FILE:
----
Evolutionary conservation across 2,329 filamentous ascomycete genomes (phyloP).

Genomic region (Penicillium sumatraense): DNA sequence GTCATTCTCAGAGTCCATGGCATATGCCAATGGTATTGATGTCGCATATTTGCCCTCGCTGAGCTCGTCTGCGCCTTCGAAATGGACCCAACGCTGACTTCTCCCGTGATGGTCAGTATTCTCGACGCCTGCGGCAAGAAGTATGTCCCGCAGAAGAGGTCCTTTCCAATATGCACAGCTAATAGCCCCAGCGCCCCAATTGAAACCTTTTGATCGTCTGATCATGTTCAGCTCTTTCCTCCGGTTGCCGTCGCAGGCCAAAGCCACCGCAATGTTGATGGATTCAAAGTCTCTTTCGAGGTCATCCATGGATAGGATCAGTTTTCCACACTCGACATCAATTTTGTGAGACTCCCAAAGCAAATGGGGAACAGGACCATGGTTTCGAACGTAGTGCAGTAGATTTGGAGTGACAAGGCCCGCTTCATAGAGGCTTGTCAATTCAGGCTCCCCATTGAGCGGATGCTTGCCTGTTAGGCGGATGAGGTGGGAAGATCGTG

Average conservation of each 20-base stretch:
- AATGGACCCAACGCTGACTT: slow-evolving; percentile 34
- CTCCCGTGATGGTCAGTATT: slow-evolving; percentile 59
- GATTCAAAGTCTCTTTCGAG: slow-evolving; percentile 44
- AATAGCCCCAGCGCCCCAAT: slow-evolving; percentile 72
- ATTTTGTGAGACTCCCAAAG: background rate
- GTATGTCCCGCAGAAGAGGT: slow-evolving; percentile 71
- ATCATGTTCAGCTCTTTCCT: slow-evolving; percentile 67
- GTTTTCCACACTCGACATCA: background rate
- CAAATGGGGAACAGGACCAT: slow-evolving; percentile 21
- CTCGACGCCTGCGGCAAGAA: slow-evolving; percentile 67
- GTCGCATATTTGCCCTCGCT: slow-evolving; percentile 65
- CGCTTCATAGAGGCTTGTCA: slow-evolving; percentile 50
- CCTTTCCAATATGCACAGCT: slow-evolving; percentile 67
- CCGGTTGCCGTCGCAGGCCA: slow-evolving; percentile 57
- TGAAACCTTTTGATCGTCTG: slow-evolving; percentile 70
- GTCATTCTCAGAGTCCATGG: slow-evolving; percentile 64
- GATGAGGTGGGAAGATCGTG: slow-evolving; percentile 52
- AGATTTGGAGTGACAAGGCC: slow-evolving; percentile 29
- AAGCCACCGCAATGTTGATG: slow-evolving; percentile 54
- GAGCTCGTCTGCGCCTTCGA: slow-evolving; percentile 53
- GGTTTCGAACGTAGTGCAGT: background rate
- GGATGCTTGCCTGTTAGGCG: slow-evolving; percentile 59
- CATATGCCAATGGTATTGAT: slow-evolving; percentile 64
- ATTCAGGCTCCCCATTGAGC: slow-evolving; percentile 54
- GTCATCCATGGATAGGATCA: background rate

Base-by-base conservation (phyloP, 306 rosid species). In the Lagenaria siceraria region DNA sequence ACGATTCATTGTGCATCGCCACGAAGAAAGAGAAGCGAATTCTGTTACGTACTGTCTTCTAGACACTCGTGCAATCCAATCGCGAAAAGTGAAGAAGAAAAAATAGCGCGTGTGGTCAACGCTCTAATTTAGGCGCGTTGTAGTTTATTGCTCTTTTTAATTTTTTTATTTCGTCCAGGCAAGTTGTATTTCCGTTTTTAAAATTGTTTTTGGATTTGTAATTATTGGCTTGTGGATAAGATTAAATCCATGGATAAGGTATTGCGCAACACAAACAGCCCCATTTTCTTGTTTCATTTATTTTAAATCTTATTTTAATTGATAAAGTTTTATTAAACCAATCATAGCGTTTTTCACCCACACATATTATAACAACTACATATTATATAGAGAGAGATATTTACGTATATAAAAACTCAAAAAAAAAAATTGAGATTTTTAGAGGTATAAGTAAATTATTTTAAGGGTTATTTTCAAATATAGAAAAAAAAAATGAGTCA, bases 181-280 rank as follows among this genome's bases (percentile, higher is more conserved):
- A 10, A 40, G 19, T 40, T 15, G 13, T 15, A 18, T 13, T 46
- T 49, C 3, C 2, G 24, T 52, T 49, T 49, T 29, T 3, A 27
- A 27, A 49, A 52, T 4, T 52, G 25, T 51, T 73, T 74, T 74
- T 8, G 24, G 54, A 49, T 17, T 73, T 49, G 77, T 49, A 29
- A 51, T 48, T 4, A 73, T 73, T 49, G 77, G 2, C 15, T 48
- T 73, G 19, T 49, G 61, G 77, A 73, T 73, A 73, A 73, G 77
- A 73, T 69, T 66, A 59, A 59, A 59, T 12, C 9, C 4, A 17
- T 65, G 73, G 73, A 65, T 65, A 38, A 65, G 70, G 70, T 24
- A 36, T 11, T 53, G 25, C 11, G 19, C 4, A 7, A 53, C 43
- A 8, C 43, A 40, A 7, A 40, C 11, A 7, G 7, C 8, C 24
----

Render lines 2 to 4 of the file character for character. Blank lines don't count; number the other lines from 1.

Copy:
Genomic region (Penicillium sumatraense): DNA sequence GTCATTCTCAGAGTCCATGGCATATGCCAATGGTATTGATGTCGCATATTTGCCCTCGCTGAGCTCGTCTGCGCCTTCGAAATGGACCCAACGCTGACTTCTCCCGTGATGGTCAGTATTCTCGACGCCTGCGGCAAGAAGTATGTCCCGCAGAAGAGGTCCTTTCCAATATGCACAGCTAATAGCCCCAGCGCCCCAATTGAAACCTTTTGATCGTCTGATCATGTTCAGCTCTTTCCTCCGGTTGCCGTCGCAGGCCAAAGCCACCGCAATGTTGATGGATTCAAAGTCTCTTTCGAGGTCATCCATGGATAGGATCAGTTTTCCACACTCGACATCAATTTTGTGAGACTCCCAAAGCAAATGGGGAACAGGACCATGGTTTCGAACGTAGTGCAGTAGATTTGGAGTGACAAGGCCCGCTTCATAGAGGCTTGTCAATTCAGGCTCCCCATTGAGCGGATGCTTGCCTGTTAGGCGGATGAGGTGGGAAGATCGTG

Average conservation of each 20-base stretch:
- AATGGACCCAACGCTGACTT: slow-evolving; percentile 34